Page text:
Al Jazeera America launches; files lawsuit against AT&T
Stephon Johnson | 8/29/2013, 9:18 a.m. | Updated on 8/29/2013, 9:18 a.m.
Taking over what used to be Current TV, Al Jazeera America launched last week to much controversy but not as many homes as it initially wanted. But nonetheless, it’s made an impact.
The Qatari royal family paid $500 million for the Al Gore-owned Current TV back in January and rebranded it. The network has trumped itself as offering unbiased, straightforward news and in-depth reporting without the extra-dramatic flair of left-leaning MSNBC and right-leaning Fox News.
But with the skewed perception of Al Jazeera stemming from the beginnings of America’s war on terrorism a decade ago, the network is having a somewhat hard time playing down the image endorsed by former President George W. Bush as being “sympathetic” to terrorists.
Cable carriers have the same perception, as Time Warner dropped Current TV right after the announcement of its purchase by the Qatari royal family, while Al Jazeera filed a lawsuit against another carrier for what they call acting in “bad faith.” On the day that the network launched, Al Jazeera America sued AT&T for dropping it from the U-Verse TV service package of channels at the last minute, claiming that AT&T “willfully and knowingly breached its contractual obligations.”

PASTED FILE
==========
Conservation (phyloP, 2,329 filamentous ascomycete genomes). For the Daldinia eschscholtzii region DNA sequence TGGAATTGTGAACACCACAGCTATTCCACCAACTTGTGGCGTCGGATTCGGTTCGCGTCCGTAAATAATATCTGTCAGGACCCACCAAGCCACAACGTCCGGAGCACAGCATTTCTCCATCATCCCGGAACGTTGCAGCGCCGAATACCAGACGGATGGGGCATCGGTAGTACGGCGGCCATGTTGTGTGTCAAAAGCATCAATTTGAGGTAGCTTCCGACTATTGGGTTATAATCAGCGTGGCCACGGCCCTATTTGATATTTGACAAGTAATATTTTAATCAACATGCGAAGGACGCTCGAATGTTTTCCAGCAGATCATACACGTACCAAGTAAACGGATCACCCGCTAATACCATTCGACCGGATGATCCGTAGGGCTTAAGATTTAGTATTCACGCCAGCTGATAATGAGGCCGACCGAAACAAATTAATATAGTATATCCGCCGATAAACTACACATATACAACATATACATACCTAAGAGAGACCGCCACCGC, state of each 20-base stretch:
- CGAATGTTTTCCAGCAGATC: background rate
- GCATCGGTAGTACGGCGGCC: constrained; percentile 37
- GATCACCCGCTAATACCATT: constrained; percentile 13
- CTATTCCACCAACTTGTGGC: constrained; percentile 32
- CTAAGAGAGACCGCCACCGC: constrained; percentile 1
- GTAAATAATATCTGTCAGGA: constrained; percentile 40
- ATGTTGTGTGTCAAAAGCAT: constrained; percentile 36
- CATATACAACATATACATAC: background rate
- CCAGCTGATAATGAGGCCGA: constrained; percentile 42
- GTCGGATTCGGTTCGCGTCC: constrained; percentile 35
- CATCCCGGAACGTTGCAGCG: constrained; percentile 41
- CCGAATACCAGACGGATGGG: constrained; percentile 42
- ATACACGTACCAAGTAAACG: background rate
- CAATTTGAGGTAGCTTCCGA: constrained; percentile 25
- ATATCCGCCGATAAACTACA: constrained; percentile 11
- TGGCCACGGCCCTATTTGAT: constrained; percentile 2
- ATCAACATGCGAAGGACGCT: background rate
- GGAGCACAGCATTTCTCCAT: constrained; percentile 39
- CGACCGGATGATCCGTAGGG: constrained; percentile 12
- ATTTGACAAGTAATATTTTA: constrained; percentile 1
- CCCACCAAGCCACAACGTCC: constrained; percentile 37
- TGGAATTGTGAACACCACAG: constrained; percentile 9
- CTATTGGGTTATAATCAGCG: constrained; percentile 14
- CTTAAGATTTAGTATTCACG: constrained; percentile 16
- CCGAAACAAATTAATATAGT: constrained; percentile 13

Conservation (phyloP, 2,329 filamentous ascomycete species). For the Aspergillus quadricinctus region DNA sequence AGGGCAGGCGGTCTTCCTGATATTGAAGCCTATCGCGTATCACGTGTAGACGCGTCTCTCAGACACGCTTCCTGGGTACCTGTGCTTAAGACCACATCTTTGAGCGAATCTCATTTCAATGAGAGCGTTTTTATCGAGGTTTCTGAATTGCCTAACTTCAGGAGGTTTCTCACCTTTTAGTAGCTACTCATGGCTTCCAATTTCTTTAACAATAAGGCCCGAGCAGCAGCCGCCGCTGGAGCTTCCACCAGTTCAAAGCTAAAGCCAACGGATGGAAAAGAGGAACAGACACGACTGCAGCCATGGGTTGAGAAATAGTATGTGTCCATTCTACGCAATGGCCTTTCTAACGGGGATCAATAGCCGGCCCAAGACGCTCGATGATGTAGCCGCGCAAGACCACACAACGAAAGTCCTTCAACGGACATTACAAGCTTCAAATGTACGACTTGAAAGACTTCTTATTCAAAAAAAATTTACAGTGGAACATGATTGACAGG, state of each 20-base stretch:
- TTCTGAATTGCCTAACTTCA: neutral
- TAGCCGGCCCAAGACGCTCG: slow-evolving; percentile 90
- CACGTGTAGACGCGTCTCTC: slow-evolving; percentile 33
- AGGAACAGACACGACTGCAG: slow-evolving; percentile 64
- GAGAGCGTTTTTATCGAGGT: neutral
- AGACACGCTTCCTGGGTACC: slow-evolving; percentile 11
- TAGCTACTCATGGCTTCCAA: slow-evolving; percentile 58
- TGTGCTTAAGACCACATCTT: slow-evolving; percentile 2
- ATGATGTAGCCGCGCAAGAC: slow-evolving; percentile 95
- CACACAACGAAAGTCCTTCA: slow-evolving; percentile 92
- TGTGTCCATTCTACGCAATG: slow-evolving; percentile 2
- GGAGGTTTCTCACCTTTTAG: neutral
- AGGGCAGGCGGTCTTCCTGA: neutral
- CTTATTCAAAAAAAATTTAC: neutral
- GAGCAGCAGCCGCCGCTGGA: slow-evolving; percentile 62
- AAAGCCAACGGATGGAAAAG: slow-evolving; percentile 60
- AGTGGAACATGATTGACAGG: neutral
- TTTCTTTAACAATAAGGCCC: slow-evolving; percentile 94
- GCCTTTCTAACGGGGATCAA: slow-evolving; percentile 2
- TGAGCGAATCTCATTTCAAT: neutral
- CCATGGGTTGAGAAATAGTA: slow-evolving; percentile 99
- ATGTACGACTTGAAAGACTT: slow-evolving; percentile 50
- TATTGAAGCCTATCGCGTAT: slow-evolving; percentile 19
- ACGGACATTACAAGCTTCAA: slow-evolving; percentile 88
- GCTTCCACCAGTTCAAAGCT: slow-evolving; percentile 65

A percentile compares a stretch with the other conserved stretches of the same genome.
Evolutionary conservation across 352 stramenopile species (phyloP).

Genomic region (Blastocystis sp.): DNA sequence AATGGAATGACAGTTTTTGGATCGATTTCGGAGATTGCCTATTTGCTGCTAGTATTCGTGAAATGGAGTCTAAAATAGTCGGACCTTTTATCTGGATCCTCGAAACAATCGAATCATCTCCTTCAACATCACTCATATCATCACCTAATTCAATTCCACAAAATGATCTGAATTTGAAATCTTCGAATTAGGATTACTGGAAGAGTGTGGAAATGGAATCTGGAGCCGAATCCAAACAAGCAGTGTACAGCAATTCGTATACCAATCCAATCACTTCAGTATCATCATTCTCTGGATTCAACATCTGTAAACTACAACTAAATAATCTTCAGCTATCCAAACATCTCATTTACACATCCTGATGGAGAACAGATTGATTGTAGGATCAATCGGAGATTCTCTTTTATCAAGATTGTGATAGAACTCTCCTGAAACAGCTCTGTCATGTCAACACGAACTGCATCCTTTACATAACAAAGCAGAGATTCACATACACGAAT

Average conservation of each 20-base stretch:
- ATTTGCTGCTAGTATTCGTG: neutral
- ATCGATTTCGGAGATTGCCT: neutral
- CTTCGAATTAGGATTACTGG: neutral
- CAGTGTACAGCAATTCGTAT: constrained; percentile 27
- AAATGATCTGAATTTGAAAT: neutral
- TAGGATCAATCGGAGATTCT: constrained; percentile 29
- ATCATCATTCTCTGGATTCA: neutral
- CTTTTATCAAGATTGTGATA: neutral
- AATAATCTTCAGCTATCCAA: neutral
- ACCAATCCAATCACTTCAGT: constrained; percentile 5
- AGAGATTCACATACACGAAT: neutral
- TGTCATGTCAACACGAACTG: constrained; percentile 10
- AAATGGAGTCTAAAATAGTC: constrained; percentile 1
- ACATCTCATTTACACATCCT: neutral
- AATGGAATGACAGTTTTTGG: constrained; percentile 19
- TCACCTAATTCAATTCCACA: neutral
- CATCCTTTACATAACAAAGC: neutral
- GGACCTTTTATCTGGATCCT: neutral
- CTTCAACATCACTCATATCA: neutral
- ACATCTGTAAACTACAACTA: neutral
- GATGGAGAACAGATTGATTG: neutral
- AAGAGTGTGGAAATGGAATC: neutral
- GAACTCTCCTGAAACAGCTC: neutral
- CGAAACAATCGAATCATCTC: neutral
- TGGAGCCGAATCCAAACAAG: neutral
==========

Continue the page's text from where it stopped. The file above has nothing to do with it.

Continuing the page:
In a statement, Al Jazeera America said that it “had no choice but to take this action and to enforce Al Jazeera America’s rights under its agreement with AT&T—and to compel AT&T to do the right thing,” according to TheHill.com. “Al Jazeera America’s strong hope is to resolve this matter quickly so that AT&T’s customers will have access to our unbiased, fact-based and in-depth coverage of the news that is important to Americans.”
AT&T fired back, saying that it dropped the network because both companies were unable to come to terms on a new agreement and claimed that “certain breaches” of the existing agreement were violated.
In order to broaden its appeal to Americans, Al Jazeera America poached some talent from CNN, including Ali Velshi, Soledad O’Brien and Emmy Award-winner Michael Okwu. The network also brought on former ABC Senior Vice President Kate O’Brian to serve as president. In addition, former ABC News correspondent Antonio Mora hosts a show on the network called “Consider This.”
Al Jazeera America soldiers on.